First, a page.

On Tuesday the Fifth Circuit federal appeals court upheld most of Texas’ stringent anti-abortion law, which could leave as few as seven clinics open in the nation’s second largest state. The U.S. Supreme Court temporarily blocked these restrictions in October; however, the Fifth Circuit’s ruling allows the law to stand, ushering in a likely wave of clinic closings for the Lone Star State.
The Associated Press explains how the law works:
The decision by the 5th U.S. Circuit Court of Appeals allows Texas to enforce Republican-backed restrictions that require abortion clinics to meet hospital-level operating standards, a checklist that includes rules on minimum room sizes, staffing levels and air ventilation systems.
This decision represents an endorsement of a long series of right-wing initiatives to chip away at the rights protected by Roe v. Wade. By pushing unnecessary laws targeting abortion facilities, the Right can mandate costly renovations that create a needless economic strain on clinics. For example, the Texas law requires abortion clinics to abide by the same standards as hospital surgical centers, despite the fact that many clinics solely provide medical abortions, which do not involve surgery. The Supreme Court has said that states may not pass laws with the purpose or effect of placing a substantial obstacle in the path of a woman seeking an abortion. But the court yesterday turned a blind eye to the obvious in order to further the Right’s anti-choice agenda.
A panel of three judges, all appointed by George W. Bush, delivered the decision, which will force facilities across the state to shut their doors and leave women hundreds of miles away from a licensed abortion provider. Verdicts from the ultra-conservative Fifth Circuit bench, like the decision in October letting Texas enforce strict voter ID laws, highlight the importance of who sits on our nation’s courts. Although Fifth Circuit has two longstanding vacancies, Republican obstruction has prevented the filling of these seats. Tuesday’s decision further exemplifies the critical need for fair and just courts, particularly as right-wing legislators continue their relentless attack on the rights established by Roe.
Although the case hasn’t gotten as much mainstream press attention as the forthcoming blockbuster rulings on marriage and on the ACA, the Supreme Court will be issuing a crucial decision on fair housing in the next few weeks in Texas Department of Housing and Community Affairs v. Inclusive Communities Project. A bad decision would reverse decades of positive decisions and progress in fair housing.
As our nation learned during the riots of the 1960s, and is tragically re-learning today, segregation in housing is both a major cause and effect of our urban problems and inequality. Partly in response, Congress enacted the Fair Housing Act in 1968, with the explicit purpose to “provide, within constitutional limitations, for fair housing throughout the United States.” For almost four decades, every appellate court that has considered the issue and the Department of Housing and Urban Development (HUD) under both Republican and Democratic administrations have interpreted the Act to prohibit conduct that has a discriminatory effect based on race, color, religion, gender, disability, or familial status without a good justification. The issue in Texas Department is whether the Court will overturn that standard and rule that you don’t have a case under the Fair Housing Act unless you can prove specific intent to discriminate.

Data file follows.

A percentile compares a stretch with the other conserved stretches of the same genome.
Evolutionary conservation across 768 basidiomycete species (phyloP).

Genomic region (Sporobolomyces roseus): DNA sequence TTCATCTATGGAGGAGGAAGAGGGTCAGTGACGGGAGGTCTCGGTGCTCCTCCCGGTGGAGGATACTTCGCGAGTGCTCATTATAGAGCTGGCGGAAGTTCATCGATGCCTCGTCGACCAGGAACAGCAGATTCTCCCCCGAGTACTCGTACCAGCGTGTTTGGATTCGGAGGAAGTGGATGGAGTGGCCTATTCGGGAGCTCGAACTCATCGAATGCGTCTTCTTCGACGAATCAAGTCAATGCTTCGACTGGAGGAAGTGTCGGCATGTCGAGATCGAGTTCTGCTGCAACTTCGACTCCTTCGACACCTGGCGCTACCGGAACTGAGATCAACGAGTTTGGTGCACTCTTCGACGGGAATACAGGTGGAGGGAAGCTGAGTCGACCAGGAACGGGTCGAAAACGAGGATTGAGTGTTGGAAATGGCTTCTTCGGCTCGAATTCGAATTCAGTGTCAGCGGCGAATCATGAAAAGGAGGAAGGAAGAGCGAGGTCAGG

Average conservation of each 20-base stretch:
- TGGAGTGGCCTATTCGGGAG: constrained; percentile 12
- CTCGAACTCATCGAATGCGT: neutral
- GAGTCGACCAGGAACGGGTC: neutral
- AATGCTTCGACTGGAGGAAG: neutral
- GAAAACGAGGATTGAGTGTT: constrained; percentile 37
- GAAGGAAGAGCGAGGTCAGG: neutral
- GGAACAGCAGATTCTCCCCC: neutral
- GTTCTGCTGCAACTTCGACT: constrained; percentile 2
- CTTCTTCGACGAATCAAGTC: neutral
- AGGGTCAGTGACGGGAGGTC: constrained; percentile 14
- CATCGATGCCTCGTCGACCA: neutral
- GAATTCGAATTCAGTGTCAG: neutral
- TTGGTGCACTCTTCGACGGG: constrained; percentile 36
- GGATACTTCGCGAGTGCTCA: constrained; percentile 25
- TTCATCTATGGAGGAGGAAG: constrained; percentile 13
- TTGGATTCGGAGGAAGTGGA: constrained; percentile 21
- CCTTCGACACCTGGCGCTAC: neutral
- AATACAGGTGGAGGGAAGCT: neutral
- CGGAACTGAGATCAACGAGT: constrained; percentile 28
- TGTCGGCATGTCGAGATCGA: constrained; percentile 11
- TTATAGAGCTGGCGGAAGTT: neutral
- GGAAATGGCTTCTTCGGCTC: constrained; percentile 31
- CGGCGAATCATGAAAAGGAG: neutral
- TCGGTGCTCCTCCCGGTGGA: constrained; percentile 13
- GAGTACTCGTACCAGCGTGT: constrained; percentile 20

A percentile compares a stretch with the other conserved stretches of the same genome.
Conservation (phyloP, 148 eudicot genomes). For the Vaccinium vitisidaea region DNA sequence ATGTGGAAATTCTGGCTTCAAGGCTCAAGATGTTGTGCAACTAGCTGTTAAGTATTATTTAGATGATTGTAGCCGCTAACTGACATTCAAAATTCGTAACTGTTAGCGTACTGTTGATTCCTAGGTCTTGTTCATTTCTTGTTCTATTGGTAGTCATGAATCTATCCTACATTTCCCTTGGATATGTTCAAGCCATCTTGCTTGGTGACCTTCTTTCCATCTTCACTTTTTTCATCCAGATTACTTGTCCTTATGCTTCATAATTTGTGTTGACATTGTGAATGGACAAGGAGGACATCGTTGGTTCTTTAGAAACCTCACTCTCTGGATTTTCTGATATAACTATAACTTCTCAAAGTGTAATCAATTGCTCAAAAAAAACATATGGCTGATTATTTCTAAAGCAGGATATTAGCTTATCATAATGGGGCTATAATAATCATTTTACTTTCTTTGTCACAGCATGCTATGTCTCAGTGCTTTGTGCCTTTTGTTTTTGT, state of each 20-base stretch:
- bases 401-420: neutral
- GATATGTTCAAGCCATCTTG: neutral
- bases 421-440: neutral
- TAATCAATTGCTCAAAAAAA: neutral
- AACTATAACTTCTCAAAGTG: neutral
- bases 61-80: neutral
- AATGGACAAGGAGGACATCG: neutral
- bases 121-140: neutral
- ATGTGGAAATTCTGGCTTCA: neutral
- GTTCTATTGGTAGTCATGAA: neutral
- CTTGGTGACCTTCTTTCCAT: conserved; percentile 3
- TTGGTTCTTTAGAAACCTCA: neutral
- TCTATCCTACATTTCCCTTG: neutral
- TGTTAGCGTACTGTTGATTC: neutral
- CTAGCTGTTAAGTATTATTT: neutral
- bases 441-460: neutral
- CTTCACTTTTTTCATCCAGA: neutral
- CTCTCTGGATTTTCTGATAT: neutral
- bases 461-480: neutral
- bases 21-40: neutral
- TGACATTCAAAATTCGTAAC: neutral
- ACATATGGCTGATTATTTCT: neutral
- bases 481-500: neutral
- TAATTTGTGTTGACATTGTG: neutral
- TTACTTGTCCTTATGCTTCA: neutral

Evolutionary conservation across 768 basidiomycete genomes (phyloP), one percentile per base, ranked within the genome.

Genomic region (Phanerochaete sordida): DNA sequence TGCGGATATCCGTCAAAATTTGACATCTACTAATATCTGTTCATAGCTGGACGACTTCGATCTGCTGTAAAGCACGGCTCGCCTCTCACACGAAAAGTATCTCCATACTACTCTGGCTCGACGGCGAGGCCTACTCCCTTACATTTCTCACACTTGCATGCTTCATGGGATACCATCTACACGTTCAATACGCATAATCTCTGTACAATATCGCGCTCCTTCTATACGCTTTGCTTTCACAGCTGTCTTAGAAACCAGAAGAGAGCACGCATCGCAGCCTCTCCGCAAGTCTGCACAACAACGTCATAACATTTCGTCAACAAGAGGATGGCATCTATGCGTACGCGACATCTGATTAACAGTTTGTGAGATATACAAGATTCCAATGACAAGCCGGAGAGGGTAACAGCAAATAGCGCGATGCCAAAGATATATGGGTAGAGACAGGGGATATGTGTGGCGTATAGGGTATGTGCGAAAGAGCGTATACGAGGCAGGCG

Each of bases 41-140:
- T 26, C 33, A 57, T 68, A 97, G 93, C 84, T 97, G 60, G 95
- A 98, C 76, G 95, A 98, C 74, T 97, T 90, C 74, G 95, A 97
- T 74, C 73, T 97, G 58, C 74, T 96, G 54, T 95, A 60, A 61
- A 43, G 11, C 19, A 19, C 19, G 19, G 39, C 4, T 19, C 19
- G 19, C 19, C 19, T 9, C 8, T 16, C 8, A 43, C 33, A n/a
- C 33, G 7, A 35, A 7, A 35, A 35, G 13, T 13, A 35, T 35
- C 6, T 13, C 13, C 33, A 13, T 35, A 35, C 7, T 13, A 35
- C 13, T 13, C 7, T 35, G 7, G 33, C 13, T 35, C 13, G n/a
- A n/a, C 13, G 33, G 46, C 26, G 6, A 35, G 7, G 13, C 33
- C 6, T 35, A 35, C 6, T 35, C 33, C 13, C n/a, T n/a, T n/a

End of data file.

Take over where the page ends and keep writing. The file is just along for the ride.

Why is this important? On a practical level, requiring proof of intent will make fair housing enforcement much more difficult; as one court noted, “clever men may easily conceal their motivations.” More broadly, discrimination and segregation often result from policies that may not be motivated by specific bad intent but that build on historic and systemic patterns of discrimination and lock out racial and other minorities. The “disparate impact” test, which is the legal term for the standard based on unjustified discriminatory effects, has helped combat that problem.
For example, in one case a building policy that imposed a limit of two people per bedroom resulted in the effective eviction from a one-bedroom apartment of a young couple who had just had a child. The policy was challenged based on disparate impact. It turned out there was no good business justification for the policy, and 150 units were opened up for families with children as a result. Similar challenges to policies that excluded disabled veterans by requiring residents to have full-time jobs or zoning restrictions that excluded racial minorities by requiring large lot sizes have helped break down long-entrenched problems of discrimination and exclusion.
All eleven federal courts of appeal that have considered this issue since the 1970s have approved the disparate impact standard. As explained in a brief to the Supreme Court by former Republican and Democratic HUD appointees, HUD has also followed this standard for decades. As a former HUD official and career-long civil rights attorney, I know the importance of the disparate impact test. As I wrote in a law review article more than 35 years ago, “only by concentrating on effect can the issue of discrimination be realistically addressed at all.”
If the Supreme Court overturns the long-accepted disparate impact standard, the continuing problems of discrimination and segregation in our country will only get worse in the years to come. The outcome of this case will have an enormous impact on millions of people throughout America, and on the nature of who we are as a nation.